Orbiting Debris May Reroute NASA's Space Shuttle Discovery
Space junk may force NASA and the International Space Station team to move the ISS, creating a slight detour for the space shuttle Discovery. The debris is likely to pass near the ISS on March 17, just one day before Discovery is scheduled to dock with the ISS. Busted up spacecraft pieces continue to grow.
Multiple launch postponements have plagued the latest space shuttle
Discovery mission, but the eight-man spacecraft finally got underway
March 15 for a
14-day assignment to the ISS (International Space Station). Now,
though, traffic reports indicated Discovery may have to reroute in
order to avoid orbiting space debris.
According to NASA, a breakaway piece of a Russian satellite is likely to come close to the ISS on March 17, just one day before the Discovery is scheduled to dock at the orbiting platform. If the debris comes close enough to the ISS, NASA engineers will slightly move the ISS and force Discovery to recalculate its own path to the ISS.
Last week, a piece of a Russian spacecraft motor came close enough to the ISS that the three-man crew was forced to evacuate to the Soyuz TMA-13 capsule, which is attached to the space station to transport astronauts back in an emergency.
Orbital debris is nothing new in space. Wired, which has compiled open government data about space missions, reports that on the 54 shuttle missions so far documented, orbiting debris and meteoroids have hit the space shuttle's windows 1,634 times and the craft's radiator has been smacked 317 times. The impacts have resulted in 92 window replacements.
The eight-man Discovery crew is scheduled to deliver the ISS's fourth and final set of solar array wings, completing the station's truss, or backbone. The arrays will provide the electricity to fully power science experiments and support the ISS crew of six. Four spacewalks are scheduled for the mission as the ISS crew installs the solar array wings. The mission also includes replacing a failed unit for a system that converts urine to potable water.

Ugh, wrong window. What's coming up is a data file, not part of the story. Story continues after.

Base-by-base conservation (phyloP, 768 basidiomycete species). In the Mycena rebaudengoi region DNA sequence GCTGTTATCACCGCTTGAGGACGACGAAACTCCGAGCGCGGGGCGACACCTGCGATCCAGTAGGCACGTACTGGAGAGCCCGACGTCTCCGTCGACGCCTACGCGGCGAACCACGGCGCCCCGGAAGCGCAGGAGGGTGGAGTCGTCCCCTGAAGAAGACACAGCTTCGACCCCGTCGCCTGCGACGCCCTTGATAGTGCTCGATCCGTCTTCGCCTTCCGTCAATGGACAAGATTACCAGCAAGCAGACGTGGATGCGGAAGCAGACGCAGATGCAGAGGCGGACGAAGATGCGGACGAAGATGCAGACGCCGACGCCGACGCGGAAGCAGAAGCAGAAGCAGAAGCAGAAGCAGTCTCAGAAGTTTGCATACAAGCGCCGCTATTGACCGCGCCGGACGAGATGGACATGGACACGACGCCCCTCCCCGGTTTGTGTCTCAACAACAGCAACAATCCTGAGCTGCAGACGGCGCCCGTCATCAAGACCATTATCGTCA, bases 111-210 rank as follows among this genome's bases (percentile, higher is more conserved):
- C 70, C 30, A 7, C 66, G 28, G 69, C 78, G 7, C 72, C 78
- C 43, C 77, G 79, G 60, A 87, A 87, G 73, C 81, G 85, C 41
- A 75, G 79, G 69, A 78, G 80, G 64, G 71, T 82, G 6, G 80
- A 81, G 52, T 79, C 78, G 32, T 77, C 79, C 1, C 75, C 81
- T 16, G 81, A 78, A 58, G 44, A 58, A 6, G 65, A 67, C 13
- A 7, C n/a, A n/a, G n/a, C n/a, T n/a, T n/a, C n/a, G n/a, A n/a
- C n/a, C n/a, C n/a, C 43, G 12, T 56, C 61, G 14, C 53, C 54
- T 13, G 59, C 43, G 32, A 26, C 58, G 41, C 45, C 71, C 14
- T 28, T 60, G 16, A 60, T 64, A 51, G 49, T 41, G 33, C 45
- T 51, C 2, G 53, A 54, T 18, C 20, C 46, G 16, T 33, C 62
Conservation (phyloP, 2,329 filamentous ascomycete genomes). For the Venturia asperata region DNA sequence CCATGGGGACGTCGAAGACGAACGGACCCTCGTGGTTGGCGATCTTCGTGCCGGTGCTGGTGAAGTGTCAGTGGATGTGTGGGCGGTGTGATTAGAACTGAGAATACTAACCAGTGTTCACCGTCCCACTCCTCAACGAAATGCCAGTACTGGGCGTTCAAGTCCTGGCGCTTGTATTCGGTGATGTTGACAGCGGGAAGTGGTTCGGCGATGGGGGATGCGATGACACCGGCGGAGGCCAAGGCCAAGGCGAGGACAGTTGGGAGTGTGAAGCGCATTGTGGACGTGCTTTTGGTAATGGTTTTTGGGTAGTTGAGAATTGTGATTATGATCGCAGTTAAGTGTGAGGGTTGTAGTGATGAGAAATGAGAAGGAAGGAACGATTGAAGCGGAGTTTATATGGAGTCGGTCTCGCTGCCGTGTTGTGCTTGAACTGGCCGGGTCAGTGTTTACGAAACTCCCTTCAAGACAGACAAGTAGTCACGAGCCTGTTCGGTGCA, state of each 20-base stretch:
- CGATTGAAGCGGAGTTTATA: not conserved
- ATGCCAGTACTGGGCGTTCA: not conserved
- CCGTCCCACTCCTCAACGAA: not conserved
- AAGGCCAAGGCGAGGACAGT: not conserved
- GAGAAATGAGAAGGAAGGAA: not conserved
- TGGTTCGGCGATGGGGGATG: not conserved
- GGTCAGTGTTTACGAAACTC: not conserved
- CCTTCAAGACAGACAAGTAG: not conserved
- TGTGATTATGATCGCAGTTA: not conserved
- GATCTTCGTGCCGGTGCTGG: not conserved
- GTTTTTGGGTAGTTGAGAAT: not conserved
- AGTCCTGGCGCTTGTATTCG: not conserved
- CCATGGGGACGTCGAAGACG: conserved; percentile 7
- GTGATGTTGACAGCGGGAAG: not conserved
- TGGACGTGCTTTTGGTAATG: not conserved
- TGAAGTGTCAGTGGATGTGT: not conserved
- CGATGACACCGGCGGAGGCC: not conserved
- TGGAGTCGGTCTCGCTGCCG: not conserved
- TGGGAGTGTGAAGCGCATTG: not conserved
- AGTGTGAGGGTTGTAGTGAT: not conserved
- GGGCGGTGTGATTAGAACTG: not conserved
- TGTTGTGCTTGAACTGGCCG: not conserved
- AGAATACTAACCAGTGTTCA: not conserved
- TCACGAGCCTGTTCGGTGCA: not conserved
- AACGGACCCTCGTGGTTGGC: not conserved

The Discovery mission has already been delayed by a month after safety concerns were raised about the craft's fuel pressure valves. The mission is the first of five shuttle missions scheduled for this year.
Commander Lee Archambault will lead Discovery's crew of seven, along with pilot Tony Antonelli, and mission specialists Joseph Acaba, John Phillips, Steve Swanson, Richard Arnold and Japan Aerospace Exploration Agency astronaut Koichi Wakata.
The delayed shuttle launch follows mixed results for NASA launches this year. NASA's Orbiting Carbon Observatory launch failed Feb. 24 to separate from its launch rocket or reach orbit, and tumbled into the Pacific Ocean near Antarctica. NASA's first spacecraft dedicated to studying atmospheric carbon dioxide, the OCO aimed to scan Earth's surface for elusive carbon dioxide "sinks" in Earth's atmosphere.
More successfully, NASA launched March 6 the unmanned Kepler project, a three-year or longer mission in search of Earth-sized planets moving around stars similar to the sun. The Kepler spacecraft will watch a patch of space containing about 100,000 such stars. Unlike other space observatories such as the Hubble Space Telescope, Kepler's space position will allow it to watch the same stars constantly throughout its mission.
Provisioned with special detectors similar to those used in digital cameras, Kepler will look for slight dimming in the stars as planets pass between the stars and Kepler.